Contrary to popular belief, organizations can evaluate and select for innovation talent. By studying your best people, you can hire others like them and identify within your current population the role that individuals play in the innovation process. These roles include Innovators (those who generate ideas), Drivers of Innovation (those who align ideas with strategies, allocate resources, and build supportive constituencies), and Drivers to Market (those who commercialize and execute market-facing activities).
Beyond identifying talent, a selection tool allows managers to focus on the particular needs of these different individuals and understand the specific behaviors that each will demonstrate in the workforce and how to help them make these behaviors as productive as possible.
2. Onboarding and training
When employees join your organization, are you able to provide a scorecard of how they measure up relative to others with regard to the three types of roles in the innovation process? If you are, then when employees enter the business, they should quickly know what innovation role they should play on the different teams they work with. On one team, they may have the highest level of innovative talent; on another, they may be best suited to drive innovation. But without this knowledge, you risk slowing the speed of the commercialization process.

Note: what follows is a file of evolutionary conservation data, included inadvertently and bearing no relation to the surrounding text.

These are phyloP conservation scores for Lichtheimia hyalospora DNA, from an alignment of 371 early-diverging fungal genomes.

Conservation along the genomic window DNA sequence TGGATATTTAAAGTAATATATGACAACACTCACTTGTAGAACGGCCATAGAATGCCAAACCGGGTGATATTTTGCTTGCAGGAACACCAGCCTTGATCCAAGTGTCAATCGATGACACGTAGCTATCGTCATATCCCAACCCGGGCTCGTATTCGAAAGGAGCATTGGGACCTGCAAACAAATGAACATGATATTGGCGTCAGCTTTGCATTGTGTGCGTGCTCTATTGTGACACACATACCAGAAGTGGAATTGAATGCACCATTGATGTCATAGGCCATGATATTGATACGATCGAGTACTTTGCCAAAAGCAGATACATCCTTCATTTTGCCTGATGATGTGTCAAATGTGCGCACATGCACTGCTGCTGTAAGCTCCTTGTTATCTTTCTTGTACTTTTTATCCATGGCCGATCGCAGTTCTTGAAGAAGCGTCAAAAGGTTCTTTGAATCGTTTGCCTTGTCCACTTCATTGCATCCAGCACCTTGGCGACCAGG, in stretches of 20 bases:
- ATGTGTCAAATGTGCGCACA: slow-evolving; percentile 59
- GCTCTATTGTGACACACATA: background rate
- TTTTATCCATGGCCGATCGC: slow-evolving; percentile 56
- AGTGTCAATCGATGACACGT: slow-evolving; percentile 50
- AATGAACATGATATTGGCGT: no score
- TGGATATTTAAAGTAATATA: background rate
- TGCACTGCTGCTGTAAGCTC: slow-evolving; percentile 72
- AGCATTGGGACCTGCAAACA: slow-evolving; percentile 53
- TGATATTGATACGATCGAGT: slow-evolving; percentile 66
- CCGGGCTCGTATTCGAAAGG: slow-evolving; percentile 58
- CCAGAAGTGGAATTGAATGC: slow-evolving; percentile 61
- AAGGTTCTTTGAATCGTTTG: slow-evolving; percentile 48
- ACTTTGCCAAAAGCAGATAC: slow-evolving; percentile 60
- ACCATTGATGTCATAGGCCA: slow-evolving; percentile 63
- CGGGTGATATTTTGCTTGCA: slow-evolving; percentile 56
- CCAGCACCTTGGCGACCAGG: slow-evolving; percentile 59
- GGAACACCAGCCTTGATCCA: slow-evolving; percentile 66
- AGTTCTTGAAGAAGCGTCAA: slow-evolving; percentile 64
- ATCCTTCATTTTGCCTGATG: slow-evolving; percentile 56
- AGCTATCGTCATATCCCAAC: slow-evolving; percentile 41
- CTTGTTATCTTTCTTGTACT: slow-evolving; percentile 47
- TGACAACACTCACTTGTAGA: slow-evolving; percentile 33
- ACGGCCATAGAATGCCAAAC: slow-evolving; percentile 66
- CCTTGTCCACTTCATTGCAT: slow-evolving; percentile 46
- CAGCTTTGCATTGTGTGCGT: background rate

And are you teaching managers how to use the innovation scorecards of their team members and providing them with innovation training? For supervisors to be successful at any level of the organization, they must be able to conduct structured brainstorming sessions, use their team members most effectively, and direct project and portfolio management processes.
3. Innovation index
When you compare your organization to others, how do you know how it's performing relative to innovation? Do you have an index that is broad in scope (companies, industries, and countries) that allows you to compare your progress?
Engaged employees share their ideas more often, generate more ideas, and generate better ideas.
4. Customer metrics
Customer feedback is critical to the innovation pipeline. Are you able to identify your best and worst customers and gather feedback from both? Are you able to take this feedback and constructively use it in the beginning stages of idea generation?
5. Employee metrics